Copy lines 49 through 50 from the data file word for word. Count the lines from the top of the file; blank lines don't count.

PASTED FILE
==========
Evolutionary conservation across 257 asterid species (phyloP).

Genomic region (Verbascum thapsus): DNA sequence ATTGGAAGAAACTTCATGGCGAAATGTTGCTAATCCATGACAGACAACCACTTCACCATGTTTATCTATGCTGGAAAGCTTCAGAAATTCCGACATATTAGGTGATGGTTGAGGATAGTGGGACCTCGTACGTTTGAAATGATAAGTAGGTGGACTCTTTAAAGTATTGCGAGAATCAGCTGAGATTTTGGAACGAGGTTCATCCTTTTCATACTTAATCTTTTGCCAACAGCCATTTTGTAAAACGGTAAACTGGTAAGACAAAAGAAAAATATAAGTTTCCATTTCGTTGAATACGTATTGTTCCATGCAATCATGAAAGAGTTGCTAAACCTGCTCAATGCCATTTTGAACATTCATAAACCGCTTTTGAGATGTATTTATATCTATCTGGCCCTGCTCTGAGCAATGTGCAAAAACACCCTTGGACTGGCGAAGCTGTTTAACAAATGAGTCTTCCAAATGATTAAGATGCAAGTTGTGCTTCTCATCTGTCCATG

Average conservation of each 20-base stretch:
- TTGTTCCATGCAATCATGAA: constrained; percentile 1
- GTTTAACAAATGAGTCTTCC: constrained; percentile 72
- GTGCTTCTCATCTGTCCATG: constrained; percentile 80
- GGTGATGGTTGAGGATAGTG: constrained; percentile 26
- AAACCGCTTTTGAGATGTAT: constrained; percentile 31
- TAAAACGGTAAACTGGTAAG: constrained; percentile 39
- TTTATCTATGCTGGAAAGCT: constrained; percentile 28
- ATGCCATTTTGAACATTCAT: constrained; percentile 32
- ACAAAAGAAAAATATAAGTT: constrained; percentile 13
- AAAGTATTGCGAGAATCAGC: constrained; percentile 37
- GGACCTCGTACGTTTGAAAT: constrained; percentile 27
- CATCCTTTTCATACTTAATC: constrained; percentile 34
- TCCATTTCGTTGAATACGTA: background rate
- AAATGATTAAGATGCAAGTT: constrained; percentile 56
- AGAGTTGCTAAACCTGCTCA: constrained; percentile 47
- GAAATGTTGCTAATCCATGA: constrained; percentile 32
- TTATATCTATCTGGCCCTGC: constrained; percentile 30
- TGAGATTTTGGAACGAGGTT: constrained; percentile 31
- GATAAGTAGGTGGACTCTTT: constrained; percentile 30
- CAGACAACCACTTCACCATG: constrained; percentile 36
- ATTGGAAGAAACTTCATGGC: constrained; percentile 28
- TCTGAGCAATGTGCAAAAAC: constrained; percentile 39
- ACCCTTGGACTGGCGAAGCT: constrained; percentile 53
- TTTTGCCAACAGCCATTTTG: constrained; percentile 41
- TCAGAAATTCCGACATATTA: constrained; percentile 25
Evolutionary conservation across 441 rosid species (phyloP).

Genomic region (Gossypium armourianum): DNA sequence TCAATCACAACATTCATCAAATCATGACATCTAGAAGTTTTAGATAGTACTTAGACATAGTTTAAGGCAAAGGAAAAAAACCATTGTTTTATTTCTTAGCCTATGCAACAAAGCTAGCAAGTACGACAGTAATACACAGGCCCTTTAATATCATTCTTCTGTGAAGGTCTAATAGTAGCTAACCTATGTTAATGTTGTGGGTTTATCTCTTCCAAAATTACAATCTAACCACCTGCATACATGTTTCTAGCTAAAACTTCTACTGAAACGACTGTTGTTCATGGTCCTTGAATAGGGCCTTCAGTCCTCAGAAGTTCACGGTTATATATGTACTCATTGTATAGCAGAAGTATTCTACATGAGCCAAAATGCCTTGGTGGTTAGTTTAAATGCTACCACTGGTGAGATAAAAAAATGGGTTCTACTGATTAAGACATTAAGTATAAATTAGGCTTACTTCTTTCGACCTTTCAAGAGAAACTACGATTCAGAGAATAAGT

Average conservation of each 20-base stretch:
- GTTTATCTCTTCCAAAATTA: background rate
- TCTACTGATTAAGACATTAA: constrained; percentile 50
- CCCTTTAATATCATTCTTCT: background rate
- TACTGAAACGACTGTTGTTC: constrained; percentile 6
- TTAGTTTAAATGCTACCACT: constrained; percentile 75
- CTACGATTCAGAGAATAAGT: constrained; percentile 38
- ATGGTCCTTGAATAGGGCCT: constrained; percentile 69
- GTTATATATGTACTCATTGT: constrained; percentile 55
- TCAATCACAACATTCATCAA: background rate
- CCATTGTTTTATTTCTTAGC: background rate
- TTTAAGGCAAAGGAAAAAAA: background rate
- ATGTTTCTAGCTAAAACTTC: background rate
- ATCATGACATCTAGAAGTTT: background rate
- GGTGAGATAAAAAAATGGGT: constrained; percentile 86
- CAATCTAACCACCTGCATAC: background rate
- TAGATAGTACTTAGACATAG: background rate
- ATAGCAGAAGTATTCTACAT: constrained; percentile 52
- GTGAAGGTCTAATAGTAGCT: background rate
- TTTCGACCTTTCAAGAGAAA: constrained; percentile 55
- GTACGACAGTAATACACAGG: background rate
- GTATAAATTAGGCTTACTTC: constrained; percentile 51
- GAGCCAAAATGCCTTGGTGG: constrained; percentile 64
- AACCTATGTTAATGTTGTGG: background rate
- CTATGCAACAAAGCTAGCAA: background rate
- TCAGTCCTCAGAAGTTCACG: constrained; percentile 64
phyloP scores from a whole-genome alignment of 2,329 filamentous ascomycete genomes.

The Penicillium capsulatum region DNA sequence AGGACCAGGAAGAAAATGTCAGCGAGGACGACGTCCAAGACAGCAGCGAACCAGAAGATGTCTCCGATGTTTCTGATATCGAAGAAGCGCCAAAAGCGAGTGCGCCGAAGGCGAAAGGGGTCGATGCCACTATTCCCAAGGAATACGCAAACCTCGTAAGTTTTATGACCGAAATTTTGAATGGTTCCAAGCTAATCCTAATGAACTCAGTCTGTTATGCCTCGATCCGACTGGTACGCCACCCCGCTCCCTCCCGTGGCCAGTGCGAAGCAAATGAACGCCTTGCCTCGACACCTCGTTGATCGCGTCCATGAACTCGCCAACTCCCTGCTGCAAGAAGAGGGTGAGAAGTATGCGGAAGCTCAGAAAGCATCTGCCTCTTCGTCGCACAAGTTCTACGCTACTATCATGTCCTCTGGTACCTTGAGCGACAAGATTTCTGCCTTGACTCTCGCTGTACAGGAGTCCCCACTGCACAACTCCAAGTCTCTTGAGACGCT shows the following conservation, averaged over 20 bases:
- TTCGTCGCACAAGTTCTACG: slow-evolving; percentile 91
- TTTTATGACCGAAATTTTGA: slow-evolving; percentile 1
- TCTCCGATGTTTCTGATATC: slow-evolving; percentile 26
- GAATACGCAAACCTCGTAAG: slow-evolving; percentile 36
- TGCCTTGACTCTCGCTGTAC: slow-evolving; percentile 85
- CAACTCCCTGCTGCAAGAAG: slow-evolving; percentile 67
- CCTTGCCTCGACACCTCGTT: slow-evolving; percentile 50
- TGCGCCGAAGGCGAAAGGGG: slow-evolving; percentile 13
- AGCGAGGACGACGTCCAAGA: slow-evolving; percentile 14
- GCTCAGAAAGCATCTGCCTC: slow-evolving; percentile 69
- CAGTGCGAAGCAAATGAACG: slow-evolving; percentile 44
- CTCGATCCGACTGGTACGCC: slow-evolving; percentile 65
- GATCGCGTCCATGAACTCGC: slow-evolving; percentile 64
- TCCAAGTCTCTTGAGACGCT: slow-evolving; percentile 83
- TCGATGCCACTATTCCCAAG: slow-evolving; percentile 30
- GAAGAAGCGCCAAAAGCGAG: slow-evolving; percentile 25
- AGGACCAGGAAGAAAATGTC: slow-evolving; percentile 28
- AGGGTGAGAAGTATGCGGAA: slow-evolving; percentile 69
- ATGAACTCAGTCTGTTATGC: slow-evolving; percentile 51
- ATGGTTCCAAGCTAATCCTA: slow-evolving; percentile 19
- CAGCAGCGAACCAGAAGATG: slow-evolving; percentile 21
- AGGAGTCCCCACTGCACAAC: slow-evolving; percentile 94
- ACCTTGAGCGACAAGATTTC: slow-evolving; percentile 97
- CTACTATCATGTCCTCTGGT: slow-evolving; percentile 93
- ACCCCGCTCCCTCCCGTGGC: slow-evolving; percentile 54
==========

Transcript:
- GTGAAGGTCTAATAGTAGCT: background rate
- TTTCGACCTTTCAAGAGAAA: constrained; percentile 55